Antibiotics in infancy increase the risk of being overweight

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Antibiotics in infancy increase the risk of being overweight

If babies are treated with antibiotics before the age of six, there is an increased risk of being overweight at the age of three. Microbiologist Martin Blaser from the New York University School of Medicine and his team came to this conclusion in two large studies. Accordingly, there is a direct connection between taking antibiotics and being overweight.

Antibiotics before the age of six months increase the risk of being overweight by 22 percent
In the first study, Balser and his team analyzed more than 11,000 data from children to find out whether they were treated with antibiotics at the age of up to 5 months, between the 6th and 14th month or between the 15th and 23rd month . At the same time, the body weight and size of the children were recorded at different times.

When evaluating the data, the researchers came to a clear conclusion: Children who take antibiotics before the age of six have a 22 percent higher risk of becoming overweight between the ages of ten months and three years. If the antibiotics were administered at a later point in time, according to the researchers, no connection was found. However, the study results did not show that antibiotics increased weight, they only showed a combination, the researchers explain.

“Although the impact of early intake on an individual level is small, it could have a significant impact on the health of the population. Given the prevalence of antibiotic use in infants and growing concerns about childhood obesity, further studies are needed to limit the consequences and define lifestyle effects based on body weight and the risk of cardiovascular disease, ”the researchers write. Overweight has increased around the world around the same time as antibiotics have been used. There may be a connection between the disproportionate use of the medication in animal breeding and for medical reasons. The study was published in the specialist journal "International Journal of Obsedity".

Antibiotics change the metabolism In a second study, Balser was able to demonstrate how taking antibiotics leads to obesity. To do this, he and his team examined the intestinal flora and the metabolism of mice that received antibiotics. They found that the drug caused such strong changes that the mice stored significantly more fat later in their lives than untreated animals. This effect is deliberately used in animal fattening, for example.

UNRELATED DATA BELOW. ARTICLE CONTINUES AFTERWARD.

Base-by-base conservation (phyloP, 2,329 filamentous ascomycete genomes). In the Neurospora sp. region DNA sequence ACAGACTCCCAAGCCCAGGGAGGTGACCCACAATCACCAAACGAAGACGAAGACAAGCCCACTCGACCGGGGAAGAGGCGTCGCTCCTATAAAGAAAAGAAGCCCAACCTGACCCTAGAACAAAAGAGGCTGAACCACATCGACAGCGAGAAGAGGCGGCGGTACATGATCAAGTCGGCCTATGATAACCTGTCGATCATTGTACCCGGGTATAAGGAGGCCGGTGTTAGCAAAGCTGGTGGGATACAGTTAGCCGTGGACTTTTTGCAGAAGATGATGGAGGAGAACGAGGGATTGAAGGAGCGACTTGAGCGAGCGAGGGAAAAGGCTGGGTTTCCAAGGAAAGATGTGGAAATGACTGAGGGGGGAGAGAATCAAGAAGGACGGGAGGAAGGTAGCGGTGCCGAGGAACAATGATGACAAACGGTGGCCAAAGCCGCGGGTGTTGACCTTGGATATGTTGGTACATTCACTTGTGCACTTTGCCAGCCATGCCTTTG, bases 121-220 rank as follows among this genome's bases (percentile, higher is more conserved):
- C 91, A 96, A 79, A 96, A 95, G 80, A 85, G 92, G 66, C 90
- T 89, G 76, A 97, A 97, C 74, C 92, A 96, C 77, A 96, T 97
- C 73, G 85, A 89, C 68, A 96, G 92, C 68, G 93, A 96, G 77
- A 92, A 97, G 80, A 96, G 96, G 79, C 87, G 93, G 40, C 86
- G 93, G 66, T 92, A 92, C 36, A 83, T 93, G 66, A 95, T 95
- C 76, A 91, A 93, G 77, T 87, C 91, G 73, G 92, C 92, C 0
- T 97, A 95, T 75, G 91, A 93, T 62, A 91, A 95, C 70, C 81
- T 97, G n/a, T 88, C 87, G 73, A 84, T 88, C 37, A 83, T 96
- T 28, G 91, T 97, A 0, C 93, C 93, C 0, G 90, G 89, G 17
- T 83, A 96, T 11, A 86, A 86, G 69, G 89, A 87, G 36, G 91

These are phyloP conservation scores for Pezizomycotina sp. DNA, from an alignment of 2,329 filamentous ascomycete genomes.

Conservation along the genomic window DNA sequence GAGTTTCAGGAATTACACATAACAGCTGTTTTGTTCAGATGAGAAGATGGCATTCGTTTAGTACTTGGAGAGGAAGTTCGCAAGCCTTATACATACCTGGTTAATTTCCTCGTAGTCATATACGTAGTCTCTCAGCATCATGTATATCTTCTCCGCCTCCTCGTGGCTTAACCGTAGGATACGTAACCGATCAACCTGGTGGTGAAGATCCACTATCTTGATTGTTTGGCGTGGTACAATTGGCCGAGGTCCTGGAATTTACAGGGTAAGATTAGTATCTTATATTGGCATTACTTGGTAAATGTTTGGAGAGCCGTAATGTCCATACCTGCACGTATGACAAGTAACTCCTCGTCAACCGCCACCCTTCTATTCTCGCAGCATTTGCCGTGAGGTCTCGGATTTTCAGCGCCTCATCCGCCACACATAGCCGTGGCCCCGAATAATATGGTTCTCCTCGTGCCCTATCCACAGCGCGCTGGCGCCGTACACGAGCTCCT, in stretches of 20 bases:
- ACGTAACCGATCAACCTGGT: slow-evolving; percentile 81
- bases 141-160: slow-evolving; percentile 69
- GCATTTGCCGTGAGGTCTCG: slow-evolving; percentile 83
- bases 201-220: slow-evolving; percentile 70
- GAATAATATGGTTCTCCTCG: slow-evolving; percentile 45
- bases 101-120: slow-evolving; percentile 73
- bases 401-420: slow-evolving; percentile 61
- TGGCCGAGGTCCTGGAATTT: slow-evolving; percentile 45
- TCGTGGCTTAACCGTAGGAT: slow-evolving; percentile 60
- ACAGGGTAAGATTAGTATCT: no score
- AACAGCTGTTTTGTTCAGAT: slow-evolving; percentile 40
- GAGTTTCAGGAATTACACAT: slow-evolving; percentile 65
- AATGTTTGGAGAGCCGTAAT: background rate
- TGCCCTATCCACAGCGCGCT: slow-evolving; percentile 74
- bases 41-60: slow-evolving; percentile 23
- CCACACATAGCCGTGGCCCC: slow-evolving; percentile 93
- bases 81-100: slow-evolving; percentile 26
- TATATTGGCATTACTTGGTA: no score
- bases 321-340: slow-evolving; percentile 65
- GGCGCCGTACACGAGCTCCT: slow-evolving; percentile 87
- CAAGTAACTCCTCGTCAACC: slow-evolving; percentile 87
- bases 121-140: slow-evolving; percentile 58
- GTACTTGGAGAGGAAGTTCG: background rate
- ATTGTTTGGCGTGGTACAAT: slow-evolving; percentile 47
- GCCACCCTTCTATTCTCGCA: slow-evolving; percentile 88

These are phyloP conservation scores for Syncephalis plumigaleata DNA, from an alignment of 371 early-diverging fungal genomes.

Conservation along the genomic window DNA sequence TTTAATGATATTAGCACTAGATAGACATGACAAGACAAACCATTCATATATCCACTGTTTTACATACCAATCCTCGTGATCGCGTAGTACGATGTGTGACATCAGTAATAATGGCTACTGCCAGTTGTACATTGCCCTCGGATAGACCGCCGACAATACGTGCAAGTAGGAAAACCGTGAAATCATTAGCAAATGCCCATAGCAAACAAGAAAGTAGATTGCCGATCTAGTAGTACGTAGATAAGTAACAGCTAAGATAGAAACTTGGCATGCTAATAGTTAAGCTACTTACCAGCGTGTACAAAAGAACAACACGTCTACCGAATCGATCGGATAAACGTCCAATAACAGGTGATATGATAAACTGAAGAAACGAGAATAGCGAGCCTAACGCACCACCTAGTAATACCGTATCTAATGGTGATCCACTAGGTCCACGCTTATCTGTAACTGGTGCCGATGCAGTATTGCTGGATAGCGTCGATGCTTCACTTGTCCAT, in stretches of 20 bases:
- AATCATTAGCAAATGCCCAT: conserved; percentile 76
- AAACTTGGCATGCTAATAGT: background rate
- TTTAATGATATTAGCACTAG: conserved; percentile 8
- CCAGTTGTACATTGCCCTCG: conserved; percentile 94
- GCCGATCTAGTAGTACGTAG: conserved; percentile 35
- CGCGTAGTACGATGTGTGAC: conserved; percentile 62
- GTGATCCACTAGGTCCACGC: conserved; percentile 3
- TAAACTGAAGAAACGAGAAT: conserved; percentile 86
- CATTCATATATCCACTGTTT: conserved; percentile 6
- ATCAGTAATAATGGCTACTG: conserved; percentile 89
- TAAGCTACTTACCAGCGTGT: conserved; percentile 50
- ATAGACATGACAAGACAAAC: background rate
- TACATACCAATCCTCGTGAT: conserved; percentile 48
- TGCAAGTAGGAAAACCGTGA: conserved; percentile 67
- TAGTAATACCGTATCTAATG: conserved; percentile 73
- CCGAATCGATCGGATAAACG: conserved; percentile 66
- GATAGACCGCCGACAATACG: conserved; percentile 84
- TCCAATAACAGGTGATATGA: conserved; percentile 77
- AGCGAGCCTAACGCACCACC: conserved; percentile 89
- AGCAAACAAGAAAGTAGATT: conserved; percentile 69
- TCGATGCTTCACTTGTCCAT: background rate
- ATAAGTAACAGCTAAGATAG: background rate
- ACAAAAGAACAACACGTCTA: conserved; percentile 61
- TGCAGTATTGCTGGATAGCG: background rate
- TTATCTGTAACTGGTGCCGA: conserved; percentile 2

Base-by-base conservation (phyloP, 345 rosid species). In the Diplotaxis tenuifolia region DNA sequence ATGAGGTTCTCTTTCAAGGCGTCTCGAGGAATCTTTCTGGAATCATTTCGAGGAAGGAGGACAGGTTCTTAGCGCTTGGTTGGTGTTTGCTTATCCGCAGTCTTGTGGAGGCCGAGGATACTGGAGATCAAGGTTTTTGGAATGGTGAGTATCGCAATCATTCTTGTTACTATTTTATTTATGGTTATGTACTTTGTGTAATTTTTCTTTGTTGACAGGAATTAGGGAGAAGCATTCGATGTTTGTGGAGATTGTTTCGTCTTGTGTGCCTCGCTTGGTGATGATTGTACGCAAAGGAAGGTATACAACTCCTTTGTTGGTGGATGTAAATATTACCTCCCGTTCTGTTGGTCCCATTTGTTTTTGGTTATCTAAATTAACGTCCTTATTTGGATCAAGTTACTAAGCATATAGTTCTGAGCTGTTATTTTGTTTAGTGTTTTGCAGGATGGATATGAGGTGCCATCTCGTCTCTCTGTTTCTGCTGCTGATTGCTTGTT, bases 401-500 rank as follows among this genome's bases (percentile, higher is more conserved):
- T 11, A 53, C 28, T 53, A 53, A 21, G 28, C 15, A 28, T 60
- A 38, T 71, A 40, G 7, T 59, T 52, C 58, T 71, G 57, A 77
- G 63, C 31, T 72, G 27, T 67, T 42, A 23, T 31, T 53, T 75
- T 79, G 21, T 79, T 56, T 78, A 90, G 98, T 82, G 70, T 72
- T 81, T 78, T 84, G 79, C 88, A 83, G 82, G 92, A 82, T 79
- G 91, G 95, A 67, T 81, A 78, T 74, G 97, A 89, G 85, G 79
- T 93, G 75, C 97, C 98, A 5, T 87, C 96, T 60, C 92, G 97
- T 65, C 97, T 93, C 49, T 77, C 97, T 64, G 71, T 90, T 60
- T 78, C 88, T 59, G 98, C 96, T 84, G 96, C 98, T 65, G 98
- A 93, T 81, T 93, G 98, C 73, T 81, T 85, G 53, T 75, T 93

While the number of bacteria in the intestinal flora of the mice remained constant despite the antibiotic, the numbers of the different types of microbes shifted. Some key genes for converting carbohydrates to fatty acids also changed. In addition, abnormal liver values ​​regarding the processing of cholesterol and fatty acids in the treated mice were measured.

Taking antibiotics leads to changes in the intestinal flora and metabolism, so that more nutrients are obtained from the food and thus more calories are added to the body. In an "early phase of a child's life, the basis for later obesity could be created unintentionally," said the researchers. (ag)

Read on:
Antibiotics make babies fat
Much more antibiotics in animal fattening
Children are given antibiotics too often
Doctors prescribe fewer antibiotics
There are no mild antibiotics
Doctors often prescribe antibiotics unnecessarily
Alternatives to antibiotics from naturopathy

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Video: Antibiotic Exposure, The Microbiome and Obesity

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